Tobold's Blog
Friday, September 15, 2017
The return of third class travel

When railway travel was new in the 19th century, carriages came in three claases, 1st for the rich, 2nd for the middle class, and 3rd for the working class. That sort of class system went out of fashion in the 1950's, and since then most railways only have 2 classes. So do many airplanes, having business and economy as choices, with "1st class" only available on a few long-haul flights.

I am currently sitting in a train, 1st class carriage, from Brussels to Paris. And I'm reading an announcement that from December on this high-speed railway will have economy, comfort, and prestige instead of 1st and 2nd class. Which of course means that if you travel economy, you are effectively travelling in 3rd class, there being two better options on offer. That isn't an outlier, airlines have started to introduce "economy plus" between economy and business, also turning economy into 3rd class. We aren't quite back to wooden benches yet, but everybody knows how comfort has diminished in economy class over the last decade. Frequent travellers have many a horror story to tell.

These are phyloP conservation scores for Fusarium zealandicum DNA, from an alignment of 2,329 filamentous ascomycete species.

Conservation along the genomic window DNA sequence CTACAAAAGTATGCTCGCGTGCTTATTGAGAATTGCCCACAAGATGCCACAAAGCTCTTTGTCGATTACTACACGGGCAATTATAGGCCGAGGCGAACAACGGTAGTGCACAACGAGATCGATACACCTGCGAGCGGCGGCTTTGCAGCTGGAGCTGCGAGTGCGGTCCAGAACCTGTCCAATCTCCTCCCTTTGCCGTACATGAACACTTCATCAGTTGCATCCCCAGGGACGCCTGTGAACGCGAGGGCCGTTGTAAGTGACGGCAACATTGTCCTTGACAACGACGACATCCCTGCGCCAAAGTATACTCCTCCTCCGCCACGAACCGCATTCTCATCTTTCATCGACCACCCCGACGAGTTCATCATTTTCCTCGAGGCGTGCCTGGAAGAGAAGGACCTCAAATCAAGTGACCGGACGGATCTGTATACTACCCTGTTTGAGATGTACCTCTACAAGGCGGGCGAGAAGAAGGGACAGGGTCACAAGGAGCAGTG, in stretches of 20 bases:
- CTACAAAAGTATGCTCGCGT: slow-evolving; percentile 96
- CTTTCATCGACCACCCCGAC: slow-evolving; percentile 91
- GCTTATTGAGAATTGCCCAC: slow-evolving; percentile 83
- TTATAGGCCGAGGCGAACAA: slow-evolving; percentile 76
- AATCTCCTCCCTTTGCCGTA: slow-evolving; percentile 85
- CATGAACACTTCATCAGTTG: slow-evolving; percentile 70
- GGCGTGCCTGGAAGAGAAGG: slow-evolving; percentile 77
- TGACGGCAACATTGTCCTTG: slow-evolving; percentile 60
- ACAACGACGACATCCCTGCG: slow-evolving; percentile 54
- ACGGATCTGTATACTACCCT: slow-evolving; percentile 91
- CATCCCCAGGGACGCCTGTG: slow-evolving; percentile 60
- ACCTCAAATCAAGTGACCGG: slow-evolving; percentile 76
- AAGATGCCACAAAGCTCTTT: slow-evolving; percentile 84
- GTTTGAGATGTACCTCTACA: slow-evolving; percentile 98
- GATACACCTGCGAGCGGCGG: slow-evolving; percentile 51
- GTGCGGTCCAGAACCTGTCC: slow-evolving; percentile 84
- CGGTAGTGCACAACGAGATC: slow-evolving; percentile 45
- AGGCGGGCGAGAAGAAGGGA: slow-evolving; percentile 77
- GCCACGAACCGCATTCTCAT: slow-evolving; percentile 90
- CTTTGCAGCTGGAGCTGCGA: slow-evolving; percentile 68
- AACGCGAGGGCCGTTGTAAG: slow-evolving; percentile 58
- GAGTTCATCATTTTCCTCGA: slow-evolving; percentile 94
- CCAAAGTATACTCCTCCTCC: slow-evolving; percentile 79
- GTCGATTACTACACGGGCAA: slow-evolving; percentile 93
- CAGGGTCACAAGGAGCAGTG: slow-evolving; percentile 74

Somehow I feel there is a vicious circle involved here. As the name "business" suggests, the target customer for a business seat is a traveller whose ticket has been bought by his company. But many companies have become less generous over the years, forcing their employees to travel economy, at least on shorter voyages. So the idea of railroads and airlines is to get companies to at least pay for an intermediate option. But of course the response of companies is going to be to never pay for business class again, the economy plus option being deemed sufficient.

Of course a 3 class system is also a symptom of a less egalitarian, more unequal society. And as a student of history and economy I know that unequal societies have a strong tendency to go horribly wrong. So 3rd class isn't something I think is a good idea.

Tobold are you against all market segmentation by income or is it the specific negative connotations of "third class" that you object to?